flip vs riffle what difference

what is difference between flip and riffle

English

Pronunciation

  • IPA(key): /flɪp/
  • Rhymes: -ɪp

Etymology 1

Alteration of earlier fillip, from Middle English filippen (to make a signal or sound with thumb and right forefinger, snap the fingers), an attenuated variation of flappen (to flap, clap, slap, strike). Cognate with Dutch flappen (to flap), German flappen (to flap).

Noun

flip (plural flips)

  1. A maneuver which rotates an object end over end.
    We’ll decide this on a flip of a coin.
    The diver did a couple of flips before landing in the pool.
  2. A complete change of direction, decision, movement etc.
  3. (US, slang) A slingshot.
    • 1986, George Scarbrough, A summer ago (page 123)
      He loaded his flip and took careful aim at what he considered to be Emily’s most vulnerable spot []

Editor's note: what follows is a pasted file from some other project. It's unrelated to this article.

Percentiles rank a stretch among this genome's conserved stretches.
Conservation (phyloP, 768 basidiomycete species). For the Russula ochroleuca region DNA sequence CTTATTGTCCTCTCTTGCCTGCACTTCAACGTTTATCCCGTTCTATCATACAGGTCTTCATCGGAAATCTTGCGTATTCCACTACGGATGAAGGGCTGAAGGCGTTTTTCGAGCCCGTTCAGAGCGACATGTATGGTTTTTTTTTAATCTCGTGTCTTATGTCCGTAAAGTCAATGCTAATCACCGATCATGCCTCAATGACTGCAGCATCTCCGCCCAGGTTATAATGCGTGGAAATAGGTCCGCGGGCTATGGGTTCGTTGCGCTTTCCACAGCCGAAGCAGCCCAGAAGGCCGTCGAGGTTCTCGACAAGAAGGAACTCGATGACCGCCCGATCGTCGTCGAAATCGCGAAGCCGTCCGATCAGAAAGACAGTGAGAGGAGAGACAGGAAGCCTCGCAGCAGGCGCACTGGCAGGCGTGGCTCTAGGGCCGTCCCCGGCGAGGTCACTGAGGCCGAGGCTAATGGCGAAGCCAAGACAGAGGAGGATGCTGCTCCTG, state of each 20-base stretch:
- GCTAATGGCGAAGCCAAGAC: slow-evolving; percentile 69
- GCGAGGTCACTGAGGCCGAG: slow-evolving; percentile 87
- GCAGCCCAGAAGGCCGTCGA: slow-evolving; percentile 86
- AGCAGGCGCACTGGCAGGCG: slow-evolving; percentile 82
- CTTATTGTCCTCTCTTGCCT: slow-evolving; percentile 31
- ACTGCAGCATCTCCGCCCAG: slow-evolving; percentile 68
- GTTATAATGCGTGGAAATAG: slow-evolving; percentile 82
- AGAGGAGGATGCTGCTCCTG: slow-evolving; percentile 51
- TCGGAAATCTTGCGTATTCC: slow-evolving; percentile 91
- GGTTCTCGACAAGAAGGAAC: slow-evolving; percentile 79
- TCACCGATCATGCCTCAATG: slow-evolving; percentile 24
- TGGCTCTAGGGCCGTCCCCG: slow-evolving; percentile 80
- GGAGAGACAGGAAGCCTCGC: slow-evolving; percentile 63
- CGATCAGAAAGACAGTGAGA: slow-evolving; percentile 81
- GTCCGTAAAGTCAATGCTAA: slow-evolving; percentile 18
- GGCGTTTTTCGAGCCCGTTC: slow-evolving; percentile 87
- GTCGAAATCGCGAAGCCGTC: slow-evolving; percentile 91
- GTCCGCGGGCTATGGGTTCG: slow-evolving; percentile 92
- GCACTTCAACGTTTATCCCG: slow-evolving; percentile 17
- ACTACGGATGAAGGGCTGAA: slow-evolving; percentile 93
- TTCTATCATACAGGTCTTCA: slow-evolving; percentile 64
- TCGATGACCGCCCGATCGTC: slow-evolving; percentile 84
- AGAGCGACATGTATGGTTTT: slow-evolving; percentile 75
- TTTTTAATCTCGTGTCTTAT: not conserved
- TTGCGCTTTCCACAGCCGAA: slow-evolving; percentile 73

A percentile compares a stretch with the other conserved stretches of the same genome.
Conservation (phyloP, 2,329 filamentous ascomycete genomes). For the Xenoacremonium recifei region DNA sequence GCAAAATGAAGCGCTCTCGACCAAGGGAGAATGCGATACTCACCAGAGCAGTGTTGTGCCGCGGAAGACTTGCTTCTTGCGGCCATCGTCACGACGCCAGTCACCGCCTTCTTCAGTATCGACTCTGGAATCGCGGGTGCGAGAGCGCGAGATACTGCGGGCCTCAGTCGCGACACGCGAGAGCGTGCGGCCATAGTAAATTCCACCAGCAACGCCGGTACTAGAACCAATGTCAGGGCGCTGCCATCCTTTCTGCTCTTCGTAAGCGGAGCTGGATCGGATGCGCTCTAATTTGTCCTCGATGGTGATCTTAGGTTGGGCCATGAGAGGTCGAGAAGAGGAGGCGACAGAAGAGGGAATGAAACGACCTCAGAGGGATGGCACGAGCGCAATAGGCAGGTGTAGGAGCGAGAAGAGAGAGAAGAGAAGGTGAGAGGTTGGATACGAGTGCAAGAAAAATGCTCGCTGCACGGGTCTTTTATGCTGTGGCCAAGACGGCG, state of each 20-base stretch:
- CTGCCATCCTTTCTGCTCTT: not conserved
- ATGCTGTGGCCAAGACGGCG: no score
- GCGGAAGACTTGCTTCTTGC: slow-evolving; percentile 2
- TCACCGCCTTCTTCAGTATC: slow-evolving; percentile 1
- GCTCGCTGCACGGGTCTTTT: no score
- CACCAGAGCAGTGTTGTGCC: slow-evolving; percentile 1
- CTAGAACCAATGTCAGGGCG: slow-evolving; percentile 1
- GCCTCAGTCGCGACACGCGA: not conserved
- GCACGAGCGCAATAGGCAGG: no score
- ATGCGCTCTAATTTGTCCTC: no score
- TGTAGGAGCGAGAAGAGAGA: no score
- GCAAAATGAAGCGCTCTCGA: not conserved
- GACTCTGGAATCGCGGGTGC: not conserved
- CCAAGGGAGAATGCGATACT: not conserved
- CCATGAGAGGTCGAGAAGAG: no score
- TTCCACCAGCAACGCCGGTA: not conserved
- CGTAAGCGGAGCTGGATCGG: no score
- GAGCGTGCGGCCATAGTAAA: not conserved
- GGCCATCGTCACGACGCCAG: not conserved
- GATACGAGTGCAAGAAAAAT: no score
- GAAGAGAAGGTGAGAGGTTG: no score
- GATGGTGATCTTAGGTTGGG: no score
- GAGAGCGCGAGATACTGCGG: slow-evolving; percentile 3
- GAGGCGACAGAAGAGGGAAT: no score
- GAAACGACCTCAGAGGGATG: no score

4. A hairstyle popular among boys in the 1960s–70s and 2000s–10s, in which the hair goes halfway down the ears, at which point it sticks out
    Justin Bieber and Zac Efron are among the celebrities who wore a flip.
  5. (informal) The purchase of an asset (usually a house) which is then improved and sold quickly for profit.
    • 2007, Rick Villani, Clay Davis, Gary Keller, Flip: How to Find, Fix, and Sell Houses for Profit (page viii)
      What they bring to the table is hard-won brass-tacks knowledge from over fifteen years of personal investing as well as riding shotgun on over 1,000 flips with their clients.
Derived terms
Translations

Verb

flip (third-person singular simple present flips, present participle flipping, simple past and past participle flipped)

  1. (transitive) To throw so as to turn over.
    Synonyms: turn, turn over
  2. (transitive) To put into a quick revolving motion through a snap of the thumb and index finger.
    Synonym: toss
  3. (transitive, US politics) To win a state (or county) won by another party in the preceding elections.
  4. (intransitive, US) To turn state’s evidence; to agree to testify against one’s co-conspirators in exchange for concessions from prosecutors.